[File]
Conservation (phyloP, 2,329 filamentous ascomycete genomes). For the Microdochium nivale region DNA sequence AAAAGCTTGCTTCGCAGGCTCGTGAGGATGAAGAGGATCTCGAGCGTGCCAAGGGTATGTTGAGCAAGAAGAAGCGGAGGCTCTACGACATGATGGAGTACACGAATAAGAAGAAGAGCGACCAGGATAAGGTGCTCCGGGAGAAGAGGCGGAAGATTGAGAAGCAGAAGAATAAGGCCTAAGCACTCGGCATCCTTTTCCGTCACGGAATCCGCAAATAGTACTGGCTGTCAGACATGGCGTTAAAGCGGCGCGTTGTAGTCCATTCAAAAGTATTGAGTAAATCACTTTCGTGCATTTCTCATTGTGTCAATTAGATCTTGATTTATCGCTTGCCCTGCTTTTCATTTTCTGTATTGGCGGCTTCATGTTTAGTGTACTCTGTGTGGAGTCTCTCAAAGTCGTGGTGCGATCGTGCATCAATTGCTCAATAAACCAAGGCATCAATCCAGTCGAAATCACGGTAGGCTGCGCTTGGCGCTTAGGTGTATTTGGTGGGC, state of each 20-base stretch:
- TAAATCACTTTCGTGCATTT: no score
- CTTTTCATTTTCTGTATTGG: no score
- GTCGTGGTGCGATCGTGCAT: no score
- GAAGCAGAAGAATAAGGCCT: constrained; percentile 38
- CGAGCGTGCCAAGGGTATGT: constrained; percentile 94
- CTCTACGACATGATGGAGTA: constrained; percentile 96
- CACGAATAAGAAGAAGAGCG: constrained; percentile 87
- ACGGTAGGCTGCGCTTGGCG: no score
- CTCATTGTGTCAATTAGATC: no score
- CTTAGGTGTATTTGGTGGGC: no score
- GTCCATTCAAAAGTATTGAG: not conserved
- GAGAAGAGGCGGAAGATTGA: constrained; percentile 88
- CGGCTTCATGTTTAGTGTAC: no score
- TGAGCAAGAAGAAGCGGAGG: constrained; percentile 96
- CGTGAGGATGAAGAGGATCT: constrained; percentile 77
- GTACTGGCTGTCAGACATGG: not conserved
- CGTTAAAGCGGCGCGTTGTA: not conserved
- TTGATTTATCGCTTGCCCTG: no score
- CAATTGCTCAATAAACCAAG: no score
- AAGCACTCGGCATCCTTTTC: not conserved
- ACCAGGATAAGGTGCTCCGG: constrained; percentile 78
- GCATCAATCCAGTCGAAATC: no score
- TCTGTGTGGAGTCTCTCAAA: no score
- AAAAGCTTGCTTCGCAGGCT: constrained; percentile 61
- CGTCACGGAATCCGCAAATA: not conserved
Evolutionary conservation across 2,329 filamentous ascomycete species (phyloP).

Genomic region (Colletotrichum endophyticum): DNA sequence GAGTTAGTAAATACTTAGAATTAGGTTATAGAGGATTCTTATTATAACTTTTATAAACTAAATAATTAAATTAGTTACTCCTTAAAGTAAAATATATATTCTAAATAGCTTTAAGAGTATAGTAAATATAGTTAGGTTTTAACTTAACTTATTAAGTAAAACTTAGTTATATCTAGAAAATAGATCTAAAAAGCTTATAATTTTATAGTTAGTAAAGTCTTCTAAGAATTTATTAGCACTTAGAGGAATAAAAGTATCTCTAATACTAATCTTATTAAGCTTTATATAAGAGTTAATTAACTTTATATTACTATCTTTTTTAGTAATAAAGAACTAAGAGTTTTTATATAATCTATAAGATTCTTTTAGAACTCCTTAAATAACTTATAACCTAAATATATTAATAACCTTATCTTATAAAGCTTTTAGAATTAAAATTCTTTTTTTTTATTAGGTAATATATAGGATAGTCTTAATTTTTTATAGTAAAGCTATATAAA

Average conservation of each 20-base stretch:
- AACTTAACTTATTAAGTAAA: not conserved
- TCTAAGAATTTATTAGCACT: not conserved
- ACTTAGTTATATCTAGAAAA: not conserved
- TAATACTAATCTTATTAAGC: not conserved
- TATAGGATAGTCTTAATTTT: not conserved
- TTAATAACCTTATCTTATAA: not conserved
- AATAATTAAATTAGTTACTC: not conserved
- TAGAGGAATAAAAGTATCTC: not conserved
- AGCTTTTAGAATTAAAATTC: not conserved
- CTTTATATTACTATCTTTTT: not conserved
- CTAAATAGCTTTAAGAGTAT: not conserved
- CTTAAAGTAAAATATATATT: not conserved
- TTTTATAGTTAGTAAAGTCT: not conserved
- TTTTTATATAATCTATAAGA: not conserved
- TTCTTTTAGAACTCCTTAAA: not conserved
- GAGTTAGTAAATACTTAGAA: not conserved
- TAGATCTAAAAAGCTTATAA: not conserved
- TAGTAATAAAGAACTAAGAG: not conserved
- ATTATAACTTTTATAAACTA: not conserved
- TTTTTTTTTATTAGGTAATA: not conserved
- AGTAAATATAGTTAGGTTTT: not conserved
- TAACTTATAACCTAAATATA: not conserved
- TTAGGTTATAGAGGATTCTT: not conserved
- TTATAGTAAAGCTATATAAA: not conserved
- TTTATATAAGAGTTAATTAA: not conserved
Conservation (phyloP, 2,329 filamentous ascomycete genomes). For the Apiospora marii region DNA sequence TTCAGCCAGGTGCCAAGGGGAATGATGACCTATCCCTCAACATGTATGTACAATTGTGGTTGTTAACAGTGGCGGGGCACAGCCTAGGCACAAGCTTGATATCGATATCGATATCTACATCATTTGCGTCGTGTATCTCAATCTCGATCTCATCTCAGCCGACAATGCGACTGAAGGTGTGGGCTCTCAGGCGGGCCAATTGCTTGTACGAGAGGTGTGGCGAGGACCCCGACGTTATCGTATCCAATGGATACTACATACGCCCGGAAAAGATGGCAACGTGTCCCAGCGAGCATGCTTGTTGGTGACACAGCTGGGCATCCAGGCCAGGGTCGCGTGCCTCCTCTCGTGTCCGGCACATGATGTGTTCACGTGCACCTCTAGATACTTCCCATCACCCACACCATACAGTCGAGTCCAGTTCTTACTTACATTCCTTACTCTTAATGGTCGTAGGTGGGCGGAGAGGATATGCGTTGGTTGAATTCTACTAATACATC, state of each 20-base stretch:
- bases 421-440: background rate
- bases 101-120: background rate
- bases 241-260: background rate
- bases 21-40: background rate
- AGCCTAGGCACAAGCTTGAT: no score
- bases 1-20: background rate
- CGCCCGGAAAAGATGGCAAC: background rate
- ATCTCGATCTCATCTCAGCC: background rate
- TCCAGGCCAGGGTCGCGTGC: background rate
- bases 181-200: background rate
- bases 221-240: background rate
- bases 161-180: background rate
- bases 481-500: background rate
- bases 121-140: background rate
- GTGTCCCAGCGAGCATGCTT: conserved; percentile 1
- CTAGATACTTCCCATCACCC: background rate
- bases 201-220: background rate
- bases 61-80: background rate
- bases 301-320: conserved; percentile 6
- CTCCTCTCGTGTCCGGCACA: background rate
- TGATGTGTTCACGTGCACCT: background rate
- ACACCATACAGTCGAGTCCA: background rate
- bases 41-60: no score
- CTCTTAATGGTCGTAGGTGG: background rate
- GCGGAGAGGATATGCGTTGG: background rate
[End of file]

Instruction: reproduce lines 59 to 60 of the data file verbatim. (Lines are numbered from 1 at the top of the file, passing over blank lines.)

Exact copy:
- bases 21-40: background rate
- AGCCTAGGCACAAGCTTGAT: no score